Dr. Roland Pattillo’s work led to Henrietta Lacks’ “immortality”
Without Roland Anthony Pattillo, the story of Henrietta Lacks may never have been told.
Dr. Pattillo grew up in Louisiana in the 1930s in an entrenched culture of segregation, yet he nurtured the improbable dream to young men of color in the Deep South at that time of one day becoming a doctor.
Despite the odds, however, young Roland earned his medical degree from the Saint Louis University School of Medicine in 1959 and embarked upon the career he had dreamed about since childhood.
After medical school, Dr. Pattillo completed his fellowship training at Johns Hopkins University School of Medicine and Harvard Medical School. At Johns Hopkins, Dr. Pattillo trained with George Gey, MD, who in 1951 cultured the first immortalized cell line from a tissue sample biopsied during the treatment of Henrietta Lacks, a cervical cancer patient – although the culture was created without her permission. This story is chronicled in the best-selling book and recent film, The Immortal Life of Henrietta Lacks.
The immortal cells – the oldest and most commonly used human cell line (known as HeLa cells), have contributed to invaluable scientific progress in many fields, notably testing the first polio vaccine in the 1950s to expedite its readiness for human clinical trials.
As a physician-scientist, Dr. Pattillo led the team responsible for developing a new cell line from cervical tissue that was used to develop a vaccine for the Human Papilloma Virus, which is routinely used to prevent the cervical cancer that claimed the life of Henrietta Lacks.
Beyond the clinic and the laboratory, Dr. Pattillo befriended the Lacks family when he learned that they were unaware of the important scientific advances being made using HeLa cells.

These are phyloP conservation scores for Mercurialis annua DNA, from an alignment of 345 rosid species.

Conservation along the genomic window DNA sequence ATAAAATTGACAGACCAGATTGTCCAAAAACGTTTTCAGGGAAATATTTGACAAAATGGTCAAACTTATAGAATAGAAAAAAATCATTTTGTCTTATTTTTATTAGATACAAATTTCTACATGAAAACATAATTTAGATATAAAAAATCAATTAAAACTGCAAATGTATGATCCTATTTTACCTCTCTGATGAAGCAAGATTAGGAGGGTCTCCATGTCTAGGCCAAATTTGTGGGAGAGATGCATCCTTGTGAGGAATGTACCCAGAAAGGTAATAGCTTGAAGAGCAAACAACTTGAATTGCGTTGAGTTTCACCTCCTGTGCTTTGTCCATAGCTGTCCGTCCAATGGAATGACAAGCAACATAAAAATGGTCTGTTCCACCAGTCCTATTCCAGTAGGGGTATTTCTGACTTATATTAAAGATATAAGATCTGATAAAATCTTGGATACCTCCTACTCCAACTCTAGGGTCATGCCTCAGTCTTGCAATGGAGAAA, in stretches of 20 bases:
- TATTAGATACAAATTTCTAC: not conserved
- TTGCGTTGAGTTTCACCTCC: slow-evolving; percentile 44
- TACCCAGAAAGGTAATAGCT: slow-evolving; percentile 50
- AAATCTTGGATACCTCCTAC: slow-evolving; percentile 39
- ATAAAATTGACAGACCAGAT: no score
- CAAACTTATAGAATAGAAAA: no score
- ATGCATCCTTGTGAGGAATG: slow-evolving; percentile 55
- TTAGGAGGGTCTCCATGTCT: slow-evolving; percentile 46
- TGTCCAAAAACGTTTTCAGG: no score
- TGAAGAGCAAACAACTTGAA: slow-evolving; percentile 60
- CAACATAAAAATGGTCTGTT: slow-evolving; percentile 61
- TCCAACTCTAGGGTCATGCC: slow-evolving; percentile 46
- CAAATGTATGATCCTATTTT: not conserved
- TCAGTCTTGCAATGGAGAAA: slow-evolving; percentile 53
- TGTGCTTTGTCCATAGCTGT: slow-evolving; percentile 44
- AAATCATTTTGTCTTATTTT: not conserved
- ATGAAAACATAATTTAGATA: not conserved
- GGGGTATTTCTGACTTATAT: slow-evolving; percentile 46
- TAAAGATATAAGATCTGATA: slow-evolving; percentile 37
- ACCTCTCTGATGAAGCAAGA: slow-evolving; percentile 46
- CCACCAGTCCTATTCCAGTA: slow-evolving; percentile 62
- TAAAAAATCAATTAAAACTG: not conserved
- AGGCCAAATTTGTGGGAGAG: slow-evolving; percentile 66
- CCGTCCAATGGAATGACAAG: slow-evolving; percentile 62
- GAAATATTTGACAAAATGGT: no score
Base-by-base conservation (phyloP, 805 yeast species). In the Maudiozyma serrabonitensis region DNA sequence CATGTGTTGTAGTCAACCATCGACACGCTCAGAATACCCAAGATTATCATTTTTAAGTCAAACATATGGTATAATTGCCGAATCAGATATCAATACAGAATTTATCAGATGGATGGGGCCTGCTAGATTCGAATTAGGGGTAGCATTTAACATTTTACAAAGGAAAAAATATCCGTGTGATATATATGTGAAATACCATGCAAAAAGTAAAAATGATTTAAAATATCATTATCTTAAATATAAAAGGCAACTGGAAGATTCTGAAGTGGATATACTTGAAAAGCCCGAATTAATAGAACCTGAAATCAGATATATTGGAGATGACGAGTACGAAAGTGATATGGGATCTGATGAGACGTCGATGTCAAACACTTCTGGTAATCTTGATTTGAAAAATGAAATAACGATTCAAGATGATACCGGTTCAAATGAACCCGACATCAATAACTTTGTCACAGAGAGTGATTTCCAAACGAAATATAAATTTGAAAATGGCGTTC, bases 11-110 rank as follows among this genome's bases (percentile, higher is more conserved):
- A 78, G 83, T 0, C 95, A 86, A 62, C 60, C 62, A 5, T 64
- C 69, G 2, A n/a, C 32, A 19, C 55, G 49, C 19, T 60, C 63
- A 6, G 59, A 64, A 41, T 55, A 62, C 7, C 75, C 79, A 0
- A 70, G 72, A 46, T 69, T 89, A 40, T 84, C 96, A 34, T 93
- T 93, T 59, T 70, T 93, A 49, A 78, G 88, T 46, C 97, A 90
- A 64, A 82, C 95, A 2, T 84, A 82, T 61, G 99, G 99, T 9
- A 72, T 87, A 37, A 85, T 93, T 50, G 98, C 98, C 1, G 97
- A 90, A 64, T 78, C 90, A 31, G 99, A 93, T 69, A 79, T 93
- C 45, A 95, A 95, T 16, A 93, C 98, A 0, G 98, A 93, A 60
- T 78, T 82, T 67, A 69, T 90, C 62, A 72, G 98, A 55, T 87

Due to his close interactions with the family, their questions and grief remained with him over the decades and continued to play a part in his 35-year career at MCW and 20-year career at Morehouse School of Medicine in Atlanta.
Underscoring his relationship with the Lacks family was Dr. Pattillo’s gift of the headstone that now adorns Henrietta’s previously unmarked grave.
He also works as a liaison between the Lacks family and the scientific and journalistic communities, including, most notably, Rebecca Skloot, the author of The Immortal Life of Henrietta Lacks.
In addition, Dr. Pattillo has honored Henrietta’s legacy for the past 22 years by hosting an annual HeLa Women’s Health Symposium to educate participants on health equity, cancer prevention and other timely issues within the field of women’s health.
Dr. Pattillo retired as a practicing physician in 2013 but continues to conduct research in his lab at Morehouse School of Medicine. He has authored more than 100 peer-reviewed publications, as well as a book and numerous book chapters.
His contributions to science and medicine have been recognized by many prestigious awards, including the National Institutes of Health’s Pioneer Award.
The Medical College of Wisconsin (MCW) is pleased to highlight Dr. Pattillo as the first in a series honoring individuals who have made distinguished contributions to improve health in our communities. Together, we honor the past as we advance the future.